“We were approached about eight years ago by a supplier to the federal government about making a window film to stop wireless signal leakage through windows,” explains Lisa Winckler, global director of technology at CPFilms’ production facility in Martinsville, Va. “Today, CPFilms manufactures virtually 100 percent of the window film used by the federal government to prevent electronic eavesdropping and wireless signal stealing.”

Developed in conjunction with the U.S. Department of Defense and CPFilms’ technology partner, ASTIC Signals Defenses, LLumar® Signal Defense Security Film uses a patented combination of metal and metal oxide layers to reduce signal strength across the electromagnetic spectrum. The company reports that its film has been installed on more than 200 buildings within various federal agencies, including the Department of Defense, Department of the Treasury, Department of State and various buildings within the executive branch. And it doesn’t stop at federal office buildings, as CPFilms says its product has also been installed on the residences of senior government officials.

Coincidently, the same film also protects against physical blasts and intrusions. “We are limited by confidentiality agreements to say exactly which buildings [the window film] is on,” Kent Davies, president of CPFilms Inc. told a Scientificamerican.com reporter. “But immediately after 9/11, one of the senior military officials talked about a window film that seriously protected against the damage from the plane crash. You can put two and two together and assume it was also protecting against wireless signals,” he added.

Come and Get ItIn May of 2007, CPFilms announced it was making its elusive film available to the public and greater details were unveiled with its declassification. Introduced as a “high-tech, clear window film for businesses and high net-worth individuals,” the film is marketed as a means of securing and protecting the confidentiality of wireless and other “free space” electronic communications. Originally it was offered exclusively through the manufacturer, at a price that excluded the average homeowner. Instead, the company chose to target the retail, healthcare and financial services industries.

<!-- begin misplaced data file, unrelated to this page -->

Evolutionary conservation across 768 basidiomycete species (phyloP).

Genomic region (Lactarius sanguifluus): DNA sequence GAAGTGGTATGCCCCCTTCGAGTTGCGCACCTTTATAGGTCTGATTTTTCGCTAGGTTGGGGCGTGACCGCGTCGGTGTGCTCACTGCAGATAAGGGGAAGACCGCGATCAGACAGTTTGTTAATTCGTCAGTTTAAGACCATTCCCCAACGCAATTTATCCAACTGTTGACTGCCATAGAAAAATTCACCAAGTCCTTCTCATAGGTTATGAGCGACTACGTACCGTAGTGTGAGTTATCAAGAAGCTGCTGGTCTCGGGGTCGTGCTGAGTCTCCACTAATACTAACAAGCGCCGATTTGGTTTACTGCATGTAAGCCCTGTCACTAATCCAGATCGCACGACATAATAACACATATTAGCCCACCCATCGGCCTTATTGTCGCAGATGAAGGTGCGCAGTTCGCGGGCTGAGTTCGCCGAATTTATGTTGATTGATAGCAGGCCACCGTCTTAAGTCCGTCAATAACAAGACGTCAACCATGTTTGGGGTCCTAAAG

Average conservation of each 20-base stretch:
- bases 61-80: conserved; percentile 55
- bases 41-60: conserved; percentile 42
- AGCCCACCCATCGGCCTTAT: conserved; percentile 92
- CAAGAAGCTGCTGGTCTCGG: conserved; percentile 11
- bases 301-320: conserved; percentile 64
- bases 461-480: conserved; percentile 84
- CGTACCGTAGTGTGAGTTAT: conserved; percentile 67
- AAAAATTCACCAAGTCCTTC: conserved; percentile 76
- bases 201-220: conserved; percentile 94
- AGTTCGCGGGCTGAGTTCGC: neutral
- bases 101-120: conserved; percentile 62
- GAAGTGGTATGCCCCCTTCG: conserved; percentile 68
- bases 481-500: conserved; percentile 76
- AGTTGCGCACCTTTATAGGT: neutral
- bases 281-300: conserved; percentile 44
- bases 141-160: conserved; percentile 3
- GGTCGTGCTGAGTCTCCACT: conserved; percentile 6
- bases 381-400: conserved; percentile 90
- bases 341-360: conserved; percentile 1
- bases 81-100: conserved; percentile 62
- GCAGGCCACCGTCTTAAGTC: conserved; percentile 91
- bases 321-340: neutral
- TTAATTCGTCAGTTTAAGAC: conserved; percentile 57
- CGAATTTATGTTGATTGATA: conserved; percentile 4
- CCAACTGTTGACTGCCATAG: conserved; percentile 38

Just because the film is available, doesn’t mean it’s easily attainable, though. Some dealers say the price tag outweighs what many companies deem an extreme measure.

“CPFilms has changed their marketing strategy concerning this film. They have tried to target commercial accounts for obvious reasons while maintaining their direct government relationship,” explains Mike Feldman, owner of Advanced Film Solutions a CPFilms dealer in New Port Richey, Fla. “We went to their training session back in May or June and we’ve had several inquiries, but haven’t really closed any deals. We hear that some dealers have been able to grab sales, but who knows whether this is real or baloney.”

Tommy Shoppe, a sales representative for Performance Films Distribution in Clearwater, Fla., agrees.

“CPFilms opened it up to us about eight or nine months ago, but we haven’t had a great deal of success in selling it yet,” Shoppe explains. “At this point, most people at least know about it, but it’s a tough sale,” he says adding, “It definitely takes a high level of sales expertise to close a deal on this film as opposed to the others we sell.”